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Excuse Me EPA, There's Rocket Fuel in My Water

Excuse Me EPA, There's Rocket Fuel in My Water

Water is a basic necessity to all life, and the havoc we wreak on this planet eventually shows up in our water. The latest culprit is rocket fuel, or perchlorate, which is also used in fertilizer, fireworks and road flares. (What rocket fuel has to do with growing food is a mystery to me as well.)

Dangerous levels of perchlorate have been found in 395 public water sites, in 35 different states. According to some scientists, the levels of this toxic substance are high enough to interfere with thyroid function and can cause developmental health risks for babies and fetuses. Unfortunately, the EPA just concluded that there is no need to purge this particular contaminate from public drinking water. The draft document from the agency stated that mandating a clean-up level for the rocket fuel would not make a meaningful difference in reducing the risks posed by the chemical.

The EPA is essentially walking away from the issue, stating that the Pentagon did not pressure them, but that their findings are based on science. The Pentagon was a major contributor to the problem having used perchlorate in their aerospace and missile programs. The EPA does recognize that there are risks associated with the chemical and will work with states to reduce them. In fact, California and Massachusetts have already created laws regulating the amount of perchlorate allowed in public drinking water.

I must say this freaks me out a bit, and the fact that perchlorate has been found in lettuce fuels my fear (pun intended) even more. How do you feel about it? Tell me in the comments section below.


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DeviousMuse DeviousMuse 8 years
I was actually living in Las Vegas in 1988 when the PEPCON plant exploded ( - it was an ammonium-perchlorate producing facility for the space program. The chemicals in the air seeped into the ground, and I remember pulling up our mini garden many months later and the toxins had bleached all of our veggies a pale grayish-white. I wouldn't be surprised if the Southern Nevada area was one of the places where elevated levels of perchlorate were found in the groundwater.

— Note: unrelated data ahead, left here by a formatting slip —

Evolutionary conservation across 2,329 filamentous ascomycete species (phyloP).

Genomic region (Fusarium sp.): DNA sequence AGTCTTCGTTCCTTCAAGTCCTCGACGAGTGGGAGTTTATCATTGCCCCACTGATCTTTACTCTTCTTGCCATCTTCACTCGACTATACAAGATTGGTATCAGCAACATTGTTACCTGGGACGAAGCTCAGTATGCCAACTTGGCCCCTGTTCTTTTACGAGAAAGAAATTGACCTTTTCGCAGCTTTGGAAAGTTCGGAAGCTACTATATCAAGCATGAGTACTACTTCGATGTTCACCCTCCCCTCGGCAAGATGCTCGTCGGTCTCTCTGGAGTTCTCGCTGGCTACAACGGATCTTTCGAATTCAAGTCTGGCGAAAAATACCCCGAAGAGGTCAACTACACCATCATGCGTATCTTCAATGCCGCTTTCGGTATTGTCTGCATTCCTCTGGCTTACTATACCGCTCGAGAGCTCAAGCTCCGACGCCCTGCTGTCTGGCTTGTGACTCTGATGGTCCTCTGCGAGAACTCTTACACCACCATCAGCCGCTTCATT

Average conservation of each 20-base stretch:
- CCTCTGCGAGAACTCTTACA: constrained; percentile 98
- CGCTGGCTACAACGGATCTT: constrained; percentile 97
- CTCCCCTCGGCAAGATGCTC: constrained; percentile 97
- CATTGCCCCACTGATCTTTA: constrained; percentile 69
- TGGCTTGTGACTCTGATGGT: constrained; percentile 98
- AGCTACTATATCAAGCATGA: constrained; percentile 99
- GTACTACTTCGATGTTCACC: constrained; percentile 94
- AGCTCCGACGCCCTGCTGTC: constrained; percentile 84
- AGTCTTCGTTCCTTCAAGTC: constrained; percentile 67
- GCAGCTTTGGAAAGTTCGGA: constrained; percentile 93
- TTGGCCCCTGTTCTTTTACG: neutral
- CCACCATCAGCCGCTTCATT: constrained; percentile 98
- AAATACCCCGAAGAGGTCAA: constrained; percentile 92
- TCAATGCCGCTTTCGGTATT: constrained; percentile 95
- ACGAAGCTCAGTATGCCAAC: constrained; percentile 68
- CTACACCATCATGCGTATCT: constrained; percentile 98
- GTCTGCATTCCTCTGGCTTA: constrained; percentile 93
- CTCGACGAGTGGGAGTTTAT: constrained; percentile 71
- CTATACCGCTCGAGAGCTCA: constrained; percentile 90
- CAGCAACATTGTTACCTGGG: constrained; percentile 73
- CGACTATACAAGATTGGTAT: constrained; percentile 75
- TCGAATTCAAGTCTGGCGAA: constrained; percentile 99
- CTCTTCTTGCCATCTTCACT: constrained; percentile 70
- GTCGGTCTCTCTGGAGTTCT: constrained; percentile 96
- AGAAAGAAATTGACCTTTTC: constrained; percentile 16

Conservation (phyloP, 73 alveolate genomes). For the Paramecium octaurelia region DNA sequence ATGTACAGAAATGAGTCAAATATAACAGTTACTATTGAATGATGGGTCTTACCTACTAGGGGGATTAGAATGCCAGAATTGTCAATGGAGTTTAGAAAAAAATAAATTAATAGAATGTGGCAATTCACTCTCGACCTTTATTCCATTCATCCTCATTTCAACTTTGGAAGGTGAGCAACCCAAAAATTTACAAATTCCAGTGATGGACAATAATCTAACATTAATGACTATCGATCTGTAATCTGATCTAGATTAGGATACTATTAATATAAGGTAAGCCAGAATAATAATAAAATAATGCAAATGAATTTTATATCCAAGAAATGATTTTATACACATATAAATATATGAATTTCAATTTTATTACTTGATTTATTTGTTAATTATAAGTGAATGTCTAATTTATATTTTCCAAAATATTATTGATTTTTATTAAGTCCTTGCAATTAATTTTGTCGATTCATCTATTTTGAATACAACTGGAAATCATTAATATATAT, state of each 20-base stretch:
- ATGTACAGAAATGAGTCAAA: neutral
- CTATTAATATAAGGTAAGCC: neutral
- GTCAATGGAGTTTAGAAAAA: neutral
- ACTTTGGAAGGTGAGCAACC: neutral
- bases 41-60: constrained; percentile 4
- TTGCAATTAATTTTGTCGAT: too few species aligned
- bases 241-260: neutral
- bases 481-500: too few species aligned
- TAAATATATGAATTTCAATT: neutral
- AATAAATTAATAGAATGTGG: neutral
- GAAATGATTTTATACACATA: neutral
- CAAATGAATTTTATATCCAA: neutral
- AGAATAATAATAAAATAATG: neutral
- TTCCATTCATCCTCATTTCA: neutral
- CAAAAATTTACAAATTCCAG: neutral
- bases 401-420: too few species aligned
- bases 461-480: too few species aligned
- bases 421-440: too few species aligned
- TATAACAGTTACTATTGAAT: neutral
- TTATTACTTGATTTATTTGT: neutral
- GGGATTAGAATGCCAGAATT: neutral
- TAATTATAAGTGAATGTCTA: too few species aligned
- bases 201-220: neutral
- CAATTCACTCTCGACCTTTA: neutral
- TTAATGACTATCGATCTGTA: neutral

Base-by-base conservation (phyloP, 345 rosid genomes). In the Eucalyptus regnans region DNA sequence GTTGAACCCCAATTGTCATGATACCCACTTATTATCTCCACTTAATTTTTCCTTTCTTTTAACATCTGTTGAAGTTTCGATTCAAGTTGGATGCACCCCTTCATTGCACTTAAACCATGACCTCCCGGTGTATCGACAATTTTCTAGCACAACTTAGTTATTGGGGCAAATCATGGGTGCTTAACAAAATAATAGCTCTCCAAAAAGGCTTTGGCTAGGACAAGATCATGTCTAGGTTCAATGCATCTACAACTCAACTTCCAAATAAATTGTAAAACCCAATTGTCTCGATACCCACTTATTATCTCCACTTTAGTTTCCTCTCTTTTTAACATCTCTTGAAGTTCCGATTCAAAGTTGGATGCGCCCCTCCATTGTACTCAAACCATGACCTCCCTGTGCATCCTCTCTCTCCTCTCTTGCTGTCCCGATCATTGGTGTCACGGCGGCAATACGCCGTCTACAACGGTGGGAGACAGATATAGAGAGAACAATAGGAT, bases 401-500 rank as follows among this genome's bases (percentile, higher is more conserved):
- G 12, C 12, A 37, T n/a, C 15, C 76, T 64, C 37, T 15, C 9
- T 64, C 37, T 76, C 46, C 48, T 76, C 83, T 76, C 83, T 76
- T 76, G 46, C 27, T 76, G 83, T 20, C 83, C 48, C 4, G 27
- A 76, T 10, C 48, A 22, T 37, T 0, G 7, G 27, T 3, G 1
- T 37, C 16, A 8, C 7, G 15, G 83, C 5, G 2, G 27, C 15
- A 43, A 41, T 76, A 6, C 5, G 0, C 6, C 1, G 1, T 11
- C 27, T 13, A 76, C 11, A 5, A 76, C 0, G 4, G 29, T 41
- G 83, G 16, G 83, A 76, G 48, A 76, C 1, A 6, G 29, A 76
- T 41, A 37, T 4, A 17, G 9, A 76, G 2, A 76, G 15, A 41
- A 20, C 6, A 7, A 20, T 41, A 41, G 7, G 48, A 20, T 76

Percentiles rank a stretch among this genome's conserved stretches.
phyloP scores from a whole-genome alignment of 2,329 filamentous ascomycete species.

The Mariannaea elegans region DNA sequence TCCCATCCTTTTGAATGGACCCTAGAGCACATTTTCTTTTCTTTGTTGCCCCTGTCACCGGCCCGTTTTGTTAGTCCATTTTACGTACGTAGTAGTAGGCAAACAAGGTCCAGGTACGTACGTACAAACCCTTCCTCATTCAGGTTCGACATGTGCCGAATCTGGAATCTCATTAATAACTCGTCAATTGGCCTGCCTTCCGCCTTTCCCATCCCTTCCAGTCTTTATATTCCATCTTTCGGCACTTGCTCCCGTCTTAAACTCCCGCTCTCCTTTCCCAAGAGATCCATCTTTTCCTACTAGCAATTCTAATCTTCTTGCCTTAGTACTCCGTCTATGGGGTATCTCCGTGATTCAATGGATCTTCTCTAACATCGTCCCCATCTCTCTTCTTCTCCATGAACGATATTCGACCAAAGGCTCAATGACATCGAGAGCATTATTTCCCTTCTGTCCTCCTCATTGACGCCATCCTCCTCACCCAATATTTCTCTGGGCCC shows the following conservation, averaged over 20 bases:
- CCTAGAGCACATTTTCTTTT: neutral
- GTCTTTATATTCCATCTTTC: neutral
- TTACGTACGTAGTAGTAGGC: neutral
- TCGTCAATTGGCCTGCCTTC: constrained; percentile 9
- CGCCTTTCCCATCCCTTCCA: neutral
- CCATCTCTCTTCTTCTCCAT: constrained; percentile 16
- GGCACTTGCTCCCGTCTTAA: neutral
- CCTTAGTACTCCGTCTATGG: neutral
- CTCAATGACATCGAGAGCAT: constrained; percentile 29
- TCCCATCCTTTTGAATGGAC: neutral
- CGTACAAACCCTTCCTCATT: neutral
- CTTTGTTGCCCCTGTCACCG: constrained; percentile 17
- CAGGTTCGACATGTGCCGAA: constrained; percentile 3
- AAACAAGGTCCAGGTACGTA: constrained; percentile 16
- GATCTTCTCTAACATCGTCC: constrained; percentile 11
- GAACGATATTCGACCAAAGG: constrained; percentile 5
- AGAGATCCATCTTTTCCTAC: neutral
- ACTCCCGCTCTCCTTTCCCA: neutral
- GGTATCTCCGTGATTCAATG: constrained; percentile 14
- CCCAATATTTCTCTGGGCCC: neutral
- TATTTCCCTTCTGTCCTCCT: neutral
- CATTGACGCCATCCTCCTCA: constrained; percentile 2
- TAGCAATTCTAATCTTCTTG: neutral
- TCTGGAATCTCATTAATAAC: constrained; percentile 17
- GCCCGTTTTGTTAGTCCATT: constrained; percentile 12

hippiecowgirl hippiecowgirl 8 years
Yikes! Not okay.
Noodles-and-Waffles Noodles-and-Waffles 8 years
Almost every chemical has a Screening Level (SL) or Preliminary Remediation Goal (PRG) for residential and industrial soil, ambient air, and tap water. Perchlorate has an established SL and PRG value which if exceeded remediation (i.e., cleanup) is legally required. These values are utilized every day by industries, consultants and the EPA to quantify the risk to human and ecological receptors. If you have issues with perchlorate, you should have issues with chemicals in every aspect of your life. EPA Region 9 (i.e., CA) PRG values:
angelfromlsu angelfromlsu 8 years
I'm an environmental engineer and my job is to clean up sites like this. Mostly what we do is monitor if there are bacteria that can consume the chemical. Then we find if there's enough bacteria and enough nutrients to keep the bacteria going strong. If not, we might inject bacteria or nutrients or purge/excavate. Perhaps they found that nature is handling it correctly? I need to read up on this issue but I just wanted to let you know the process of it all. If this was a private corporation's leak, this would make headlines. That's politics for you!
ilanac13 ilanac13 8 years
this has to make you wonder - if you know that there's a widespread issue and you know that there's a high risk of illness etc..then why walk away? cause it's too vast or expensive to deal with? it makes you wonder about our safety on a lot of things. for myself - we usually drink filtered water but we cook with tap water and i don't know if that's even a good thing. i guess we'll just be scared about our water since it doesn't seem like anything's going to change.
EmPaige EmPaige 8 years
yikes! i have been wanting to install a good under-sink water filter for awhile now but am having a hard time figuring out which one to get. any suggestions, Fit?
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